Once you are logged in, you are on the My Homes screen. Click the + NEW button to create a home for you. Enter a name for the home (e.g. “My home”), and click the Add button to create a new home.

Powering on the Device

After purchasing a device from you, a user will power it on and connect it to the network. The Device Simulator can simulate these steps.

Open Developer Console, click the Devices section and click smart_light from the DEVICE CLASSES list. Click the first device from DEVICE LIST to show the Device Details page.

Click the LAUNCH SIMULATOR button to start a Device Simulator for that device. This is equivalent to powering on the device.

Claiming Device Ownership

The device is now “powered on”, but you (as a user) haven’t claimed the ownership of the device yet.

To claim the ownership of a particular device, a user needs to know the claim code of the device. Each device is assigned a unique claim code, which is a 16-digit hex string like 1234567890abcdef.

Typically, claim codes are shipped with the hardware (e.g. printed on the packaging). But for the purpose of this guide, you can find the claim code from the Device Simulator in the DEVICE INFO panel.

Screenshot - Device Simulator

Enabling the Claim Mode

MODE allows users to control the claimability of devices to prevent others from stealing a device’s ownership from the legitimate owner. A device is only claimable when its claim mode is enabled.

Let’s turn on your device’s claim mode on the Device Simulator. Click the CLAIM MODE button in the DEVICE INFO panel. The Device Simulator only enables the claim mode for 5 minutes. Once it expires, you can click the CLAIM MODE button again to re-enable claim mode.

Screenshot - Claim Mode

Claiming the Device

Using the App Simulator, you can claim a device while it is in claim mode.

On the App Simulator, go to My Homes and select the home you created. In the HOME INFO panel, select the Devices menu item. This shows the list of devices currently in the home. Click the + NEW button of the DEVICES panel to claim the device. A form with a Claim Code field is shown. Copy and paste the claim code from the Device Simulator and press the Add button.

Now, the device is owned by you (as a user) and you can control the device from the App Simulator!

Step 6: Sending a Command to a Device

One thing you want to do is controlling a device from your mobile app. After all the steps you have gone through, you are now ready to simulate that.

(The Device Simulator should have connected to the MODE cloud via WebSocket already and started waiting for incoming commands. But if it hasn’t, you will notice a green CONNECT button in the DEVICE INFO panel. Click the button to start the connection.)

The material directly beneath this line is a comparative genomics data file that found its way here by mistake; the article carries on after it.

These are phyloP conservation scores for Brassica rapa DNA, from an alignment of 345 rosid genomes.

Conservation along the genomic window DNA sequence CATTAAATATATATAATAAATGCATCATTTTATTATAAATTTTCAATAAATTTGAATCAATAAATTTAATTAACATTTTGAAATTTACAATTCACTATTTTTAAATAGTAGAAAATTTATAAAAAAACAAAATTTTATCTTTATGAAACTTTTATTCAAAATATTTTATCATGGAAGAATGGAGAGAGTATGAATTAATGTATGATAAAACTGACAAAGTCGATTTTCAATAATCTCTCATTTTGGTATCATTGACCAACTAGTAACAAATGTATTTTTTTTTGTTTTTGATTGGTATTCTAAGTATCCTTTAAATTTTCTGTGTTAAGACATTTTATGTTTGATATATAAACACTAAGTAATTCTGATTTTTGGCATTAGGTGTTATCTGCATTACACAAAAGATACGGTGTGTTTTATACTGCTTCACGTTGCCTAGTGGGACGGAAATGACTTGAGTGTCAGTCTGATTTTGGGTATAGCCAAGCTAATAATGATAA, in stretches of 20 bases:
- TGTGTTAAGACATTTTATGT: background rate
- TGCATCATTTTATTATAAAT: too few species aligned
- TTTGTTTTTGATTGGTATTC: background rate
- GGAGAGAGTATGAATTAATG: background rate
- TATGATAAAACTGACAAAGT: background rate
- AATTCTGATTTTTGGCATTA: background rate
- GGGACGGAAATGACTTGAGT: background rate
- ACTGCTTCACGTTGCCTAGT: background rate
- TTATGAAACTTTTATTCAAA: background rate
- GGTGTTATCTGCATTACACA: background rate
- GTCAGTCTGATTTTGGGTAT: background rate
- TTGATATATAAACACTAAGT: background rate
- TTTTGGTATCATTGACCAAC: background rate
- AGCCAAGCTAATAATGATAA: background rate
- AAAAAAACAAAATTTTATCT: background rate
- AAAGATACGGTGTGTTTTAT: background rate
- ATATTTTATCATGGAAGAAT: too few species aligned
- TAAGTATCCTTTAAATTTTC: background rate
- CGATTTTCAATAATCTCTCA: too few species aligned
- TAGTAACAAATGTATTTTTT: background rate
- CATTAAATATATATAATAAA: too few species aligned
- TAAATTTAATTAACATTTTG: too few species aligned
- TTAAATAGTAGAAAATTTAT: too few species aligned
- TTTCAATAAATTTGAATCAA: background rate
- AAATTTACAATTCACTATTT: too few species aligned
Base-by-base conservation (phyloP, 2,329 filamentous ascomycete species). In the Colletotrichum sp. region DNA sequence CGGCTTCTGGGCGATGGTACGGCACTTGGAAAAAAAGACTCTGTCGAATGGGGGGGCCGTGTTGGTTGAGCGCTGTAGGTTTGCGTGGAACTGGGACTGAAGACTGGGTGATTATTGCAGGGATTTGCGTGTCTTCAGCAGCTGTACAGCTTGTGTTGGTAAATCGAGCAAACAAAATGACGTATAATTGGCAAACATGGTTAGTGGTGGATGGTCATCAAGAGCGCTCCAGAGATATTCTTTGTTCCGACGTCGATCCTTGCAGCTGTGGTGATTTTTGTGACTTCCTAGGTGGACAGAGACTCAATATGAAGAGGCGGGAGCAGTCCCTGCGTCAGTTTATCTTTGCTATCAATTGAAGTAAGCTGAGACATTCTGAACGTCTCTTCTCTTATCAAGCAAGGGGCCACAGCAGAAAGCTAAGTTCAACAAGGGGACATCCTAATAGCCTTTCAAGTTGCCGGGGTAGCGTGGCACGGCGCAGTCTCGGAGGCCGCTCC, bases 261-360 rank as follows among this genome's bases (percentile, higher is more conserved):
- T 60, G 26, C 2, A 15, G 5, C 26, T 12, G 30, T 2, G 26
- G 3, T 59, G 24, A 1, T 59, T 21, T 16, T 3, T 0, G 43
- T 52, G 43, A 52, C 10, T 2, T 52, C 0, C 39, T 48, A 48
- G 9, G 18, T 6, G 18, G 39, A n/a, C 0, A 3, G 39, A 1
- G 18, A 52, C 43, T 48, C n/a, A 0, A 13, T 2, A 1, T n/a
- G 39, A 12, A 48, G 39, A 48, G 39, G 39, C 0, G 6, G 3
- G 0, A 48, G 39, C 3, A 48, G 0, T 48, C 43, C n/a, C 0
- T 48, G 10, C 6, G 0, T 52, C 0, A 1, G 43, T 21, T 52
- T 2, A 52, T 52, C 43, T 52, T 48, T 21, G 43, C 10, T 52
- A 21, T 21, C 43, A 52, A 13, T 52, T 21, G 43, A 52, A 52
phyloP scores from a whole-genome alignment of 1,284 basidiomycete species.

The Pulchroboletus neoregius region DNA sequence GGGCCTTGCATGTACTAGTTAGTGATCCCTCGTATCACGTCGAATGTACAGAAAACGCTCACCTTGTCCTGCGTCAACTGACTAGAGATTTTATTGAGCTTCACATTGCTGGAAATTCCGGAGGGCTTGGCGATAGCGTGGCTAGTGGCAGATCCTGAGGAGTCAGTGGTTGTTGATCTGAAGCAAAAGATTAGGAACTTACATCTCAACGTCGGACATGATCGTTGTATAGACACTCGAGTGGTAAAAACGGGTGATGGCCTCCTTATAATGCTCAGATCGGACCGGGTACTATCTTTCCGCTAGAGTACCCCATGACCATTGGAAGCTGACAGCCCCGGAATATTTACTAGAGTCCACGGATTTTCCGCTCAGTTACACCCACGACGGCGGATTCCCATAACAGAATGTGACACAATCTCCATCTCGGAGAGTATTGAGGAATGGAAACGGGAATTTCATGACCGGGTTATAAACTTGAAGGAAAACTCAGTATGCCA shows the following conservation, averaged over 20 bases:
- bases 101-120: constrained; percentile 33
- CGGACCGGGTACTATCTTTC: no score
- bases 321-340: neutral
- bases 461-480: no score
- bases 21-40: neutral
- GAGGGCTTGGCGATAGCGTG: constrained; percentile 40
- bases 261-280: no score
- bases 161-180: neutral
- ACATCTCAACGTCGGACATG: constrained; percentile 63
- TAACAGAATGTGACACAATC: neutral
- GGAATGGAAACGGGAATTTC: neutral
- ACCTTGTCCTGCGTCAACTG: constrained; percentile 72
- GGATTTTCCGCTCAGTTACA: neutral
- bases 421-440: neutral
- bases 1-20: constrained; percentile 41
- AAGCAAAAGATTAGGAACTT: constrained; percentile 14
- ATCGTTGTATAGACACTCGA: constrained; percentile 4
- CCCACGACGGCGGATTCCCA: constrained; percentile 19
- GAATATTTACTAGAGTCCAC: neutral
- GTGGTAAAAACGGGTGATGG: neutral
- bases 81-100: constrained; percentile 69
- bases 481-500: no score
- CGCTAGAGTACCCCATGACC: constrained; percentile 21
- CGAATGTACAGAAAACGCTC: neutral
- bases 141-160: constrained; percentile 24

To send a command, select the Commands / Events menu item in the HOME INFO panel. You are presented with the OUTGOING: COMMANDS panel. Select the device from the Target drop-down list and provide the command details.

A command consists of action and parameters. Action is the name of the command. Let’s use light as the action. For the parameters, let’s set the parameter on to 1:

Screenshot - Send Command

Once you’ve entered all the data, click the Send Command button. The specified command is then sent from the App Simulator to the MODE cloud, and delivered to the target device.

App and Device Simulators

On the Device Simulator, you should see the command being shown in the INCOMING: COMMANDS panel:

Screenshot - Viewing Commands

Click on Details to see more information on the command:

Screenshot - Viewing Command Details

Step 7: Triggering an Event from a Device

A device can also communicate to the cloud, in the form of events. Your apps can listen to these events.

Go back to the Device Simulator and trigger an event. In the OUTGOING: EVENTS panel, enter light-status for Event Type. For Event Data, let’s set the value status to on:

Screenshot - Triggering Events

Click Trigger Event to send the event to the MODE cloud. In the INCOMING: EVENTS panel of the App Simulator, you should see something similar to the following:

Screenshot - Incoming Events

Click on Details to see more information on the event:

Screenshot - Viewing Event Details

Conclusion

You have now successfully configured a small project where you can perform some key actions on MODE. You can control a device from your apps. You can also communicate state changes from a device to your apps. On top of these two way communications, you have set up device and user management for your product.

In the next tutorial, we will replace the device simulator with real hardware. You can proceed to one of the following tutorials next: